Streamside | Hatch Mag Tight Line Leader

Streamside | Hatch Mag Tight Line Leader

We've gotten a lot of questions, comments and reactions to a few recent articles that we published about Sighters, Tight Line Rigs and Why Fly Line Sucks. It's cool to see so much interest. Many of the questions are about the mono rig itself, and there is definitely...

The Mono Rig and Why Fly Line Sucks

The Mono Rig and Why Fly Line Sucks

For presenting nymphs and streamers to river trout, fly line sucks. There, I said it. Now I have to defend it. Most underwater deliveries require weight, and using a very long, monofilament leader to cast that weight is more efficient than using fly line; it keeps you...

What to Trust

What to Trust

The tall man crossed the old railroad bridge above me. He paused at the midpoint, lingered and watched me cast for a moment, then he bellowed downstream to me with a voice full of triumph. “I caught a bunch! They’re taking Zebra Midges just under the surface.” “Not...

Tight Line Nymph Rig

Tight Line Nymph Rig

Almost eight years ago, I made some adaptations to my nymph rig that completely changed the game for me, tripling my catch rate and adding a new spark to my passion for fly fishing. Suddenly, a whole new set of techniques and achievements were possible on the water,...

What do you think?

Be part of the Troutbitten community of ideas.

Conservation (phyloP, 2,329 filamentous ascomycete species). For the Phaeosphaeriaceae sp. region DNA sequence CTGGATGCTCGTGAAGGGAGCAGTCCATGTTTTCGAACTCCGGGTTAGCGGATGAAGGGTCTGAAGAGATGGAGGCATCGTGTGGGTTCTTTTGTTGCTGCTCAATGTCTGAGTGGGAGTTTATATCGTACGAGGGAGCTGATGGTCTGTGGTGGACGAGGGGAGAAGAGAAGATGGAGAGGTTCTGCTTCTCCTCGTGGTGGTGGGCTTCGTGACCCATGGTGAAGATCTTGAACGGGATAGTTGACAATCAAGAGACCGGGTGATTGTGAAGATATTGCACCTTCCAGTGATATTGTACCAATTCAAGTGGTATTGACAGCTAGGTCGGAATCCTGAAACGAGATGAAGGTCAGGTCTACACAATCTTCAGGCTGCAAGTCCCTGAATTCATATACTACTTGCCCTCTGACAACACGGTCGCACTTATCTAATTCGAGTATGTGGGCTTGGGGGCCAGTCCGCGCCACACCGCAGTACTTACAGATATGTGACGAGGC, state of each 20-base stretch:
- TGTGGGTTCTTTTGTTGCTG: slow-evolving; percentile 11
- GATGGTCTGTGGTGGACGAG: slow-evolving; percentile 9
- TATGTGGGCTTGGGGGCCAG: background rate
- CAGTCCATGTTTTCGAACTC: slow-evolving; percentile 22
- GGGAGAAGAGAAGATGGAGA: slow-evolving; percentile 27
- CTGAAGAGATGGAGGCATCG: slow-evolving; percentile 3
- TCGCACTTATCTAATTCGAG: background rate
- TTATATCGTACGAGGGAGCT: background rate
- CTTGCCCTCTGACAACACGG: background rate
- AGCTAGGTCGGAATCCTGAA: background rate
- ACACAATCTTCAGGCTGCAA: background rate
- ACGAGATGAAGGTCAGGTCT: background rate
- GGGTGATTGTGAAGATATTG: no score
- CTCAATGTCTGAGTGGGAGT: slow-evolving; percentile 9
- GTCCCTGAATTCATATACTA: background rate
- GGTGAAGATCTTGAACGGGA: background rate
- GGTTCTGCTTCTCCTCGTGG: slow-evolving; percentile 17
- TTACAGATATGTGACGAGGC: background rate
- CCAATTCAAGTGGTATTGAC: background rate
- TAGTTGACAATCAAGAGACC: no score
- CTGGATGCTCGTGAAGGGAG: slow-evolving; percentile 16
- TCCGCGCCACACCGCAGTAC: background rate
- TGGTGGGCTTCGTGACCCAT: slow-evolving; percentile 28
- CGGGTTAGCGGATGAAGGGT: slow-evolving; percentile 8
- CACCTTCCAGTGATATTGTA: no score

Be helpful. And be nice.


  1. The ‘downshift’. Man, I kind of knew this, but not really.

    The beauty of Trout bitten comes through again. You state it explicitly. And you suggest knowing this is everything.

    I’ve been reading your stuff for three years now. Always learn something. Always enjoy your writing skills.

    But, this one really lit my light bulb. I never thought it all the way through. Bingo!

    Great insight Dom.

    • I agree with Paul Dom. The lightbulb went off for me when I read your “Watch for the sighter to “downshift”.

      That’s a keeper. As memorable and important as “10 and 2” of “if you can see too cut bait, you’re too late”.

      Fishing gold.

      Thanks for the work you put into teaching. You’ve been a game changer for me as I have followed your writing over the years.

    • Thanks, Paul. Glad you connect with the concepts.